Because school was still going on, it was incredibly hard for Erik and I to work on emergency bug fixes and feature updates for Time. I would wake up at 6:30am, do my homework for every class the period before, and then work on Time from the moment I got home until 2am. It was a ridiculously difficult lifestyle.
During my last year of high school, I worked on Time, attended class, but also did something else. For half the day, I worked at the University of Maryland and Johns Hopkins Medical Institute on a research project studying how computer vision and machine learning could be used to diagnose autism spectrum disorder.
Since high school, I’ve expanded this project’s technology to more exploratory fields. I’ve also expanded the medical applications to obsessive compulsive disorder. If you’re interested in learning a little more about the technology behind this project, check out Express.
In March 2017, I heard from Harvard University that I had been accepted to the class of 2021. Fate? Lucky break? Filing error? Yeah, something like that.
Look closely at the shirt in the first picture. (link to tweet)
For those of you currently applying to colleges and wondering what admission officers want to see: this is it. It’s passion for a unique part of yourself that you worked really hard on. This is the essay.
Admission officers (and people in general) want to read interesting stories about you. Nobody really cares that much about your awards and grades. Tell a story! If you gain anything from reading my story, I really hope it’s inspiration to tell your own. On that note, back to the story…
Since getting to Harvard, I’ve learned a lot and met some really incredible people. The number one question I get asked about Harvard is, “Do the students fit the stereotype? Are people rich and pretentious?”
The answer is yes: there are a handful of people like that. Mostly though, everyone is unique and brilliant in their own way. The biggest thing that surprised me about this school is how supportive people are. It’s not a cutthroat competitive environment like you might expect.
Between March and December 2017, Erik and I quietly worked on something better than Time. Are you ready? Here we go. We are calling it… Time 2.
With Time 2, we’ve fixed all of the bugs and usability issues people reported in Time 1. We took a baby version 1 app and turned it into a mature, dead-simple-to-use version 2 app.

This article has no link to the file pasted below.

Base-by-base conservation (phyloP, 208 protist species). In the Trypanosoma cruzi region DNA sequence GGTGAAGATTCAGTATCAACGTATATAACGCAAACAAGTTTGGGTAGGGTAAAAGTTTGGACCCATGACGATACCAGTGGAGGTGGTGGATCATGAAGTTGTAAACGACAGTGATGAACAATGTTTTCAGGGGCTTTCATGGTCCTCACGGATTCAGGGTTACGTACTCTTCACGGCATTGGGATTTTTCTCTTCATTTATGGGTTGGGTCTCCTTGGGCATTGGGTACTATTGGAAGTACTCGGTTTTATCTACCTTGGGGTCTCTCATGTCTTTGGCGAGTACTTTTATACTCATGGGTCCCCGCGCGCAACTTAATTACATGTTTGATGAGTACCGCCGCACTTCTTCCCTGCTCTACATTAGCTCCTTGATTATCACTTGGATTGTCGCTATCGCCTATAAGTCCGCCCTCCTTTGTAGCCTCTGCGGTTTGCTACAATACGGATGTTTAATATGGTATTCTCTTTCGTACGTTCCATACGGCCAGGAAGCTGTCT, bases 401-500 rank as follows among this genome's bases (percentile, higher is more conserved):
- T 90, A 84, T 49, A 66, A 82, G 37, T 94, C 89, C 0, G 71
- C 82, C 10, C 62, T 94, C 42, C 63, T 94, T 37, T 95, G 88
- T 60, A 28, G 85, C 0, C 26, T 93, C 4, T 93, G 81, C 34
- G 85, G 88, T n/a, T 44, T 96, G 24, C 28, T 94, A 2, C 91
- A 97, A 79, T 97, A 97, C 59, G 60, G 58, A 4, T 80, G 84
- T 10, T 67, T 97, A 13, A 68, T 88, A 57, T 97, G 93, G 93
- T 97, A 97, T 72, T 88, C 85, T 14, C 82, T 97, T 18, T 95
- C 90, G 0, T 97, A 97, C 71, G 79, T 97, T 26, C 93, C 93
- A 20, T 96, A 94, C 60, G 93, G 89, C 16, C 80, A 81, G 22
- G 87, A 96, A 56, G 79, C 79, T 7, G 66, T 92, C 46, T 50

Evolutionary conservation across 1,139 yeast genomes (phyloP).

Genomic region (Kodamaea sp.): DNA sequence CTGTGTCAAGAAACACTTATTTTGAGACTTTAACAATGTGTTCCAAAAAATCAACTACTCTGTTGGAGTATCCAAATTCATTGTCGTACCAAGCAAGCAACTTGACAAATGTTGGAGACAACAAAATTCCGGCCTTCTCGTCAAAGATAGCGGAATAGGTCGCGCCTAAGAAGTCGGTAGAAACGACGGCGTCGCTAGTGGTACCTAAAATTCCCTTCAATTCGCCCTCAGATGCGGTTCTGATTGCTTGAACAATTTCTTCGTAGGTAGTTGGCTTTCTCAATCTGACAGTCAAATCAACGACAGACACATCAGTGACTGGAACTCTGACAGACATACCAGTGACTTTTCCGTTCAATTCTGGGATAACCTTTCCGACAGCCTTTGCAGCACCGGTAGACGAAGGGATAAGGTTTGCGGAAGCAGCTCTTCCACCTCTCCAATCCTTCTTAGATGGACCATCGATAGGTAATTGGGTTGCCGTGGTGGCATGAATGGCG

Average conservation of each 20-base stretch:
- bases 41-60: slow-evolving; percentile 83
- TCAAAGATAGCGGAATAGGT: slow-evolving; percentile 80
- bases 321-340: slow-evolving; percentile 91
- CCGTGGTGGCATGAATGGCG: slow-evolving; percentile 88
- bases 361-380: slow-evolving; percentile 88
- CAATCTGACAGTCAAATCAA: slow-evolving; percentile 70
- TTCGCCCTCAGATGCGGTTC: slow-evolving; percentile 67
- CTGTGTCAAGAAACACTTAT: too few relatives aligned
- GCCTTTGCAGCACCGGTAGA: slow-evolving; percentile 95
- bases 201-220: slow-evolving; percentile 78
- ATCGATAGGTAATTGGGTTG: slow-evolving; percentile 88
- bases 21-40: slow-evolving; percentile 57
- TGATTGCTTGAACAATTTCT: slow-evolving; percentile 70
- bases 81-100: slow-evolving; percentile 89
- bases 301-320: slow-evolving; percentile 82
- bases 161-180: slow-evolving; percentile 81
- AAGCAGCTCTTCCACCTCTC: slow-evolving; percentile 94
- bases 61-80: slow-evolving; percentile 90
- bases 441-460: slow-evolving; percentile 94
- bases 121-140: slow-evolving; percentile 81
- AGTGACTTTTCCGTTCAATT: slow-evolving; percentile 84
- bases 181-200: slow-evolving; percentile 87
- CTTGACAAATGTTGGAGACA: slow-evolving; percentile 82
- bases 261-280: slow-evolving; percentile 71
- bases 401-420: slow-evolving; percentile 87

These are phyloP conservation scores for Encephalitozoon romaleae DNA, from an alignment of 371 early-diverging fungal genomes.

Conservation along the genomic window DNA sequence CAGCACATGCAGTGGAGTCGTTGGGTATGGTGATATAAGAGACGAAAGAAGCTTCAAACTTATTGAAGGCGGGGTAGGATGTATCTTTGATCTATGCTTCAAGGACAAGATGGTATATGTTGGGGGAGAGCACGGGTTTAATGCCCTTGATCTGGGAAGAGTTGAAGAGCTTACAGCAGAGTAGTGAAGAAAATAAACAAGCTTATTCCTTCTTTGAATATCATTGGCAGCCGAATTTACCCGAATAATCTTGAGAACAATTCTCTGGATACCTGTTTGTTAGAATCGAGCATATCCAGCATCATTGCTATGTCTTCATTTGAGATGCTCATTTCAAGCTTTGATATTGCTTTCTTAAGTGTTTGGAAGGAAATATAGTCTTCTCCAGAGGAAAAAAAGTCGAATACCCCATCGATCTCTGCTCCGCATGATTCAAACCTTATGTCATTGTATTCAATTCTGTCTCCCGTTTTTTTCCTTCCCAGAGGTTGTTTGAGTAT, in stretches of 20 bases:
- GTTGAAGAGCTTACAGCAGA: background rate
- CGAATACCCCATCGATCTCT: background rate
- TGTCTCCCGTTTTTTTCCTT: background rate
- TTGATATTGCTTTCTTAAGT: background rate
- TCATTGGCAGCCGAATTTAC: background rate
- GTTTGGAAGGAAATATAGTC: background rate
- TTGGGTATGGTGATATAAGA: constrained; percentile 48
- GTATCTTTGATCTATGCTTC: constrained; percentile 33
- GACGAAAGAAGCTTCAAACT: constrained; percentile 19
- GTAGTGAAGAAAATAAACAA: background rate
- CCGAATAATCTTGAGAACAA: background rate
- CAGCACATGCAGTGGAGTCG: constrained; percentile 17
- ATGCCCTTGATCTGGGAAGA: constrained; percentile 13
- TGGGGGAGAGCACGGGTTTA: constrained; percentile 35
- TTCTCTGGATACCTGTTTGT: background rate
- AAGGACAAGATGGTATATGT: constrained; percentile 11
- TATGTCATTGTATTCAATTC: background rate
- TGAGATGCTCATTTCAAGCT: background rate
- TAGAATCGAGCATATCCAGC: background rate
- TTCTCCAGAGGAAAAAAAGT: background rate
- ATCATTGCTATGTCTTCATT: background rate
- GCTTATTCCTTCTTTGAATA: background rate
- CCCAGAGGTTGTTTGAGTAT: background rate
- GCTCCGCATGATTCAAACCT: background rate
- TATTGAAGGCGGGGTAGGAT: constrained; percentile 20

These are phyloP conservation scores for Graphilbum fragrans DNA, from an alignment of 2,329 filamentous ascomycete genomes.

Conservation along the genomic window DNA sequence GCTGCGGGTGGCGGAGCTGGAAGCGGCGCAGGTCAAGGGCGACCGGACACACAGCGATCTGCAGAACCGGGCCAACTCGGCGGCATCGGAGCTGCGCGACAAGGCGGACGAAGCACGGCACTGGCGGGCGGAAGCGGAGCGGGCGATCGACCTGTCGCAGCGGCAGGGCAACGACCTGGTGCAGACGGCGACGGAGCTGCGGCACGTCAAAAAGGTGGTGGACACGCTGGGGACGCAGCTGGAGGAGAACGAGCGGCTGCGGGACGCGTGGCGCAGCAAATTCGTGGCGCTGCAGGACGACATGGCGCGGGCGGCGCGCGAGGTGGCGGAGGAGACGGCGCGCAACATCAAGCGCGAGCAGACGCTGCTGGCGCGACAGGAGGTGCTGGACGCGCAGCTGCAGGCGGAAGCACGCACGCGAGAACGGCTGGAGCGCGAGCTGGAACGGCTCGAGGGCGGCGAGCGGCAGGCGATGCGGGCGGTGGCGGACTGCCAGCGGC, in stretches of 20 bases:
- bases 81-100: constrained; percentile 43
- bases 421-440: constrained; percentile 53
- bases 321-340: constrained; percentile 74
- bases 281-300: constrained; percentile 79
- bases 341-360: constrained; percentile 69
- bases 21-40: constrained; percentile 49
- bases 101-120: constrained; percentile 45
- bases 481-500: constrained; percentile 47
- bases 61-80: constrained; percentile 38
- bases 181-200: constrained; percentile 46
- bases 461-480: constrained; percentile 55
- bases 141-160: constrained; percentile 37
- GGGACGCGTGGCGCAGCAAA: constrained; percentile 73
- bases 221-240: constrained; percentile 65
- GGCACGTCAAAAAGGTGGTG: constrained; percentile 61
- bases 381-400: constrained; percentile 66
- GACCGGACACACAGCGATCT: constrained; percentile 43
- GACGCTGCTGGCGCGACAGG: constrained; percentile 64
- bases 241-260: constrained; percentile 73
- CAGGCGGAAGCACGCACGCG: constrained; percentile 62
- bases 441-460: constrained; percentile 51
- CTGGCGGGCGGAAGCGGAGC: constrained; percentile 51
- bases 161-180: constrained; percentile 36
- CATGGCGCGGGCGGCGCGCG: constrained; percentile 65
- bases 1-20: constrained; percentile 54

see also: Why you MUST Learn this one Software
The original concept that people love stays the same. You put in tasks and when you start one, it’s a race against the clock to finish your work. But now, Time 2 lets you plan out your whole week really quickly. You can add tasks for today, tomorrow, or any day in the future. You can add reminders or set tasks to repeat. It’s basically a distraction killer + calendar in your pocket.
Building and launching Time 2 was an incredible experience. Everyday someone tells me how much they love the app and how much more productive they’ve become. I walk into libraries to study, and I see people using my app. Time 2 legitimately helps people get more done and be less stressed. It’s incredibly humbling.
We really think that we have something incredibly useful and successful here
Currently, Erik and I are exploring some interesting new technologies. We built a generalizable object detection system in augmented reality, a mobile-optimized high speed neural network in Swift (unreleased), and are working on something really cool that we haven’t yet told anyone about (hint: magnets!). If you want stay updated on what Blue Cocoa does, you can subscribe to our mailing list.
Even though research and development is fun, our main efforts are behind growing and developing Time 2. Based on how excited and passionate our initial customers are, we really think that we have something incredibly useful and successful here.
Thanks for reading,